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6"/30 caliber gun

6"/30 caliber gun

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6"/30 caliber Mark 1, 2, and 3
Atlanta, 6-inch/30 caliber gun.
Type Naval gun
Place of origin United States
Service history
In service 1885
Used by United States Navy
Wars
Production history
Designer Bureau of Ordnance
Designed 1883
Manufacturer U.S. Naval Gun Factory
No. built
  • Mark 1: 1
  • Mark 2: 20
  • Mark 3: 109
Variants Mark 1, Mark 2 Mod 1 – Mod 3, Mark 3 Mod 0 – Mod 9
Specifications
Weight
  • Mark 1: 11,010 lb (4,990 kg) (without breech)
  • Mark 2: 10,430 lb (4,730 kg)
Length
  • Mark 1: 189.7 in (4,820 mm)
  • Mark 2: 193.53 in (4,916 mm)
  • Mark 3 Mod 0 and Mod 3: 196 in (5,000 mm)
  • Mark 3 Mod 1: 226 in (5,700 mm)
  • Mark 3 Mod 2 and Mod 8: 256 in (6,500 mm)
Barrel length
  • 30 Caliber: 180 in (4,600 mm) bore (30 calibers)
  • 35 Caliber: 210 in (5,300 mm) bore (35)
  • 40 Caliber: 240 in (6,100 mm) bore (40)

Shell
Caliber 6 in (152 mm)
Elevation
  • Mark 3: −7° to +12° (early units)
  • Mark 3: −10° to +12° (later units)
Traverse −150° to +150°
Rate of fire
  • As commissioned: 0.66 rounds per minute (bag guns)
  • After 1906: 7.3 rounds per minute (bag guns)
  • As commissioned: 1.5 rounds per minute (case guns)
  • After 1906: 7.6 rounds per minute (case guns)
Muzzle velocity
  • 1,950 ft/s (590 m/s) 30 caliber
  • 2,000 ft/s (610 m/s) 35 caliber
  • 2,150 ft/s (660 m/s) 40 caliber
Effective firing range
  • 9,000 yd (8,200 m) at 15.3° elevation
  • 18,000 yd (16,000 m) at 30.2° elevation

The 6"/30 caliber gun Mark 1 (spoken "six-inch-thirty-caliber") were used for the primary battery of the United States Navy's dispatch vessel Dolphin with the Mark 2 being used in the secondary batteries for its "New Navy" protected cruisers Atlanta, Chicago, and Boston and the Mark 3 used for the primary and secondary batteries in the succeeding early protected cruisers in addition to secondary batteries in the "Second Class Battleships" Maine and Texas.[1][2]

Design

The 6-inch/30 caliber Mark 1, 2, and 3 guns were developed before the Spanish–American War and still used black powder or brown powder, in later years they were not considered strong enough to withstand the higher chamber pressures generated by the newer smokeless powder adopted around 1898 and were obsolete before the start of World War I.[1]

The Mark 1, gun No. 1, was constructed of tube, jacket, 16 hoops, an elevating band and intefral trunnions with a screwed on muzzle bell. The Mark 2 also trunnioned with the Mark 2 Mod 1 only having 10 hoops, jacket, and chamber liner and the Mod 2 the same but with a full length liner. All Mark 1 and Mark 2 guns were constructed to a length of 30 calibers. In 1895 all Mark 2s were ordered to be converted to rapid-fire, fixed ammunition. This was done in 1898–1902 with gun No. 2 being delivered in November 1898 for use in Atlanta.[1][2]

The Mark 3 was trunnioned as the Mark 1 and Mark 2, but was built in three different caliber lengths, 30, 35, and 40, in eight different Mods, Mod 0 – Mod 6 and Mod's 8 and 9. Mod 0 was 30 caliber with Mod 1 being 35 caliber. All 30 and 35 caliber Mods had a liner, 10 hoops, and a jacket. Mod 2 was 40 caliber with only eight hoops. Mod 3 was again 30 caliber but introduced the use of case (semi-fixed) ammunition. The Mod 4 was experimental in that it eliminated the trunnions and used a threaded sleeve. Mod 5s were reworked Mod 1s making them capable of handling case ammunition. As with the Mod 5 the Mod 6 were Mod 2s reworked to handle case ammunition. The Mod 7 was skipped and no drawings exist for this Mod. The Mod 8 was another Mod 2 rework, this time removing the trunnions and using a threaded sleeve. The last Mod was the Mod 9, using a Mod 3 gun and giving it a full length liner.[1][2]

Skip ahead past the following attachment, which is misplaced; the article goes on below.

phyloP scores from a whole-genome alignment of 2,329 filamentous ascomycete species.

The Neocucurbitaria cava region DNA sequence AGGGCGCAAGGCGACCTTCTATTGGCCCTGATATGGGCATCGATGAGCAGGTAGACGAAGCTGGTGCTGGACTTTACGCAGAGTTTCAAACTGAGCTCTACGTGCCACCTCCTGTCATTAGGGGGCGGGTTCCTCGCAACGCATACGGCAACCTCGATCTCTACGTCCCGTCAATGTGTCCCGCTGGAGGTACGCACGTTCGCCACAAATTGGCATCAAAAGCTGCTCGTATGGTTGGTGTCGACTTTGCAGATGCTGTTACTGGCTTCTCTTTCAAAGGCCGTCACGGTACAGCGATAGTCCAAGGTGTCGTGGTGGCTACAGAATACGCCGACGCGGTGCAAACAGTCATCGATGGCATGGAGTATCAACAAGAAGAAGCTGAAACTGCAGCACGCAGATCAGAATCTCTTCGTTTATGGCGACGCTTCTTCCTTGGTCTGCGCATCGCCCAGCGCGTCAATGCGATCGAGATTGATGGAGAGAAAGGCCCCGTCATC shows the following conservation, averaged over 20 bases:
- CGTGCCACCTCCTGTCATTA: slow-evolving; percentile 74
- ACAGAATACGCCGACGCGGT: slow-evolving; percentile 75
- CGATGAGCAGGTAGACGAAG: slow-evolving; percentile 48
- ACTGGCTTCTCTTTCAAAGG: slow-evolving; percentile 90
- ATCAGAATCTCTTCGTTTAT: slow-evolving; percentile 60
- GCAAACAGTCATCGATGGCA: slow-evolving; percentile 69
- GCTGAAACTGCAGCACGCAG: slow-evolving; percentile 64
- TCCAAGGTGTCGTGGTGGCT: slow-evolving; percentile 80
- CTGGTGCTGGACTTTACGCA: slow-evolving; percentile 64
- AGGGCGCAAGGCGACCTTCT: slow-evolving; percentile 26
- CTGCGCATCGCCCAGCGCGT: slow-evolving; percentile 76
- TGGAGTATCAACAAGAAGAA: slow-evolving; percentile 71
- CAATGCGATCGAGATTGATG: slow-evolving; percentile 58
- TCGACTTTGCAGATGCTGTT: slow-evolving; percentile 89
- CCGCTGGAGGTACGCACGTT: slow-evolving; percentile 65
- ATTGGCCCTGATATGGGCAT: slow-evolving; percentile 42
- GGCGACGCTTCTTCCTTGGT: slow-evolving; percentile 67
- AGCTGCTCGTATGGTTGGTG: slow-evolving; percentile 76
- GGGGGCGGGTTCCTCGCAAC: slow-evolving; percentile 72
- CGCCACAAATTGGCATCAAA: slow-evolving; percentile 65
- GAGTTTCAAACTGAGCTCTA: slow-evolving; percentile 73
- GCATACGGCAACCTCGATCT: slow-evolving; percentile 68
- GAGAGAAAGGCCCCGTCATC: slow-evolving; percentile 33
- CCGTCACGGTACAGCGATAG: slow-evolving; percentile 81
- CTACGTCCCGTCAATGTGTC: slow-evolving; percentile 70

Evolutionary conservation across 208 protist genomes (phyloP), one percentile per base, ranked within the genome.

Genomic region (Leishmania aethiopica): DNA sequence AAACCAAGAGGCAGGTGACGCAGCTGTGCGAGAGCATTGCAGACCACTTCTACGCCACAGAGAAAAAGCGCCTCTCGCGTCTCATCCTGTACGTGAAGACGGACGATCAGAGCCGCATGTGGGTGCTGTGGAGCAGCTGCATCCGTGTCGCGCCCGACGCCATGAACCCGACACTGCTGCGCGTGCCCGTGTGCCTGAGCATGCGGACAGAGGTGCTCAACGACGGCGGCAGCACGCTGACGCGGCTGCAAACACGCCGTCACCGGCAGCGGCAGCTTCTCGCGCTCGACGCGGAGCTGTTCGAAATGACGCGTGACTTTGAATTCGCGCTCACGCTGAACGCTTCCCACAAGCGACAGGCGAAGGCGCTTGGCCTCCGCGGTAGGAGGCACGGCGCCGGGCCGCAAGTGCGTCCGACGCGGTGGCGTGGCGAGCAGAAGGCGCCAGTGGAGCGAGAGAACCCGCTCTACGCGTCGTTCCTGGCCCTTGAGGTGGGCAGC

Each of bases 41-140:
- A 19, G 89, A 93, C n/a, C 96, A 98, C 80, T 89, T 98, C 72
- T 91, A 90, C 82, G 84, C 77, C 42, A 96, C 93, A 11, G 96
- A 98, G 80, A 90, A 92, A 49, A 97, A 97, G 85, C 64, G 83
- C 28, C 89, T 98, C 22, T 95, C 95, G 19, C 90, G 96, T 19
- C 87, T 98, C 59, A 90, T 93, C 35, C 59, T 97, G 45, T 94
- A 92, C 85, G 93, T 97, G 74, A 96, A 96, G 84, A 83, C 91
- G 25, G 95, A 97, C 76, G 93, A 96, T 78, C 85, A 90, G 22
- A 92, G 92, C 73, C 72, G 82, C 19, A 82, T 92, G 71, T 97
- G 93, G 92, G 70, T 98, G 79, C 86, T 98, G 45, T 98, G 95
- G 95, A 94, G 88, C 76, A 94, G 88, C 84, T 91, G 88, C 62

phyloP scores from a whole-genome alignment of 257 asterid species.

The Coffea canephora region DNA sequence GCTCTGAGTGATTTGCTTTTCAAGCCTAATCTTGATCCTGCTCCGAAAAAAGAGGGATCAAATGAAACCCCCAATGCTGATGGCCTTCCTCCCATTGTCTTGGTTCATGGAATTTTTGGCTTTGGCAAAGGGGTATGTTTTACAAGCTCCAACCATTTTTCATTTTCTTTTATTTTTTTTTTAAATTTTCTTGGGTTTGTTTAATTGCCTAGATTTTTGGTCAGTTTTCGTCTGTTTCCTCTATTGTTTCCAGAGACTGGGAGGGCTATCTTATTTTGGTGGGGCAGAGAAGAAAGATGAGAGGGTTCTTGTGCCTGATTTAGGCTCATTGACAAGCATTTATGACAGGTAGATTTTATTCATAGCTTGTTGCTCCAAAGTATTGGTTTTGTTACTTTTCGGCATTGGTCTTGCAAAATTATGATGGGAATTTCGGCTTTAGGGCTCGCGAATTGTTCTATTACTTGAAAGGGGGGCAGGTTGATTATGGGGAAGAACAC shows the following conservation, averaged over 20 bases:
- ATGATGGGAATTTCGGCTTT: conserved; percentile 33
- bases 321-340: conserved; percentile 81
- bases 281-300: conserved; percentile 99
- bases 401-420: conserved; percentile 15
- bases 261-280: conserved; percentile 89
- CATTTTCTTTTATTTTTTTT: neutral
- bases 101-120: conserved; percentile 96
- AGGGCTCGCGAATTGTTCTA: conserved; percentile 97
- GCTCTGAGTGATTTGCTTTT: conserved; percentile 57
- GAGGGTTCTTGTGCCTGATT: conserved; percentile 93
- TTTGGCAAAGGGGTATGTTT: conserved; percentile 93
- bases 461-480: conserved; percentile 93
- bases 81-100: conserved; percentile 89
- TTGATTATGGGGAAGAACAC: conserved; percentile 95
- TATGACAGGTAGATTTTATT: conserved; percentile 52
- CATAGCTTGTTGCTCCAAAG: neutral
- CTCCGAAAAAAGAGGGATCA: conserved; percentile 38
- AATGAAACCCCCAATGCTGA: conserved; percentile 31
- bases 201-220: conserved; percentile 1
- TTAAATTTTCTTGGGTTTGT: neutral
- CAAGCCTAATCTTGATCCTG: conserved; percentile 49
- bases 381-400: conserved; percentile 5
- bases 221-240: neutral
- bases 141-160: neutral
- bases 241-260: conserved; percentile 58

Naval Service

Ship Gun Installed Gun Mount
USS Dolphin (PG-24) Mark 1: 6"/30 caliber Mark 1: 1 × shifting pivot
USS Atlanta (1884) Mark 2: 6"/30 caliber Mark 2: 6 × muzzle pivot mount
USS Boston (1884) Mark 2: 6"/30 caliber Mark 2: 6 × muzzle pivot mount
USS Chicago (1885) Mark 2: 6"/30 caliber Mark 2: 8 × muzzle pivot mount
USS Maine (ACR-1) Mark 3: 6"/30 caliber Mark 3: 6 × central-pivot
USS Texas (1892)
  • Mark 3: 4 × 6"/30 caliber
  • Mark 3: 2 × 6"/35 caliber
Mark 4: 6 × central-pivot w/single-piece slide
USS Newark (C-1)
  • Mark 3: 6"/30 caliber (as built)
  • Mark 3: 6"/40 caliber (refit 1901–1902)
Mark 3: 12 × central-pivot
USS Charleston (C-2) Mark 3: 6"/30 caliber Mark 3: 6 × central-pivot
USS Baltimore (C-3) Mark 3: 6"/30 caliber Mark 3: 6 × central-pivot
USS Philadelphia (C-4) Mark 3: 6"/30 caliber Mark 3: 12 × central-pivot
USS Columbia (C-12) Mark 3: 6"/40 caliber Mark 3: 2 × central-pivot
USS Minneapolis (C-13) Mark 3: 6"/40 caliber Mark 3: 2 × central-pivot
USS Yorktown (PG-1) Mark 3: 6"/30 caliber Mark 4: 6 × central-pivot w/single-piece slide
USS Petrel (PG-2) Mark 3: 6"/30 caliber Mark 4: 6 × central-pivot w/single-piece slide
USS Concord (PG-3) Mark 3: 6"/30 caliber Mark 4: 6 × central-pivot w/single-piece slide
USS Bennington (PG-4) Mark 3: 6"/30 caliber Mark 4: 6 × central-pivot w/single-piece slide

Preserved weapons

At least five guns of this type are preserved:

See also

Weapons of comparable role, performance and era

Notes

  1. ^ a b c d Navweaps 2015.
  2. ^ a b c Friedman 2011, pp. 179–180.
  3. ^ Hartshorn 2015.

References

Books
Online sources

Further reading

External links



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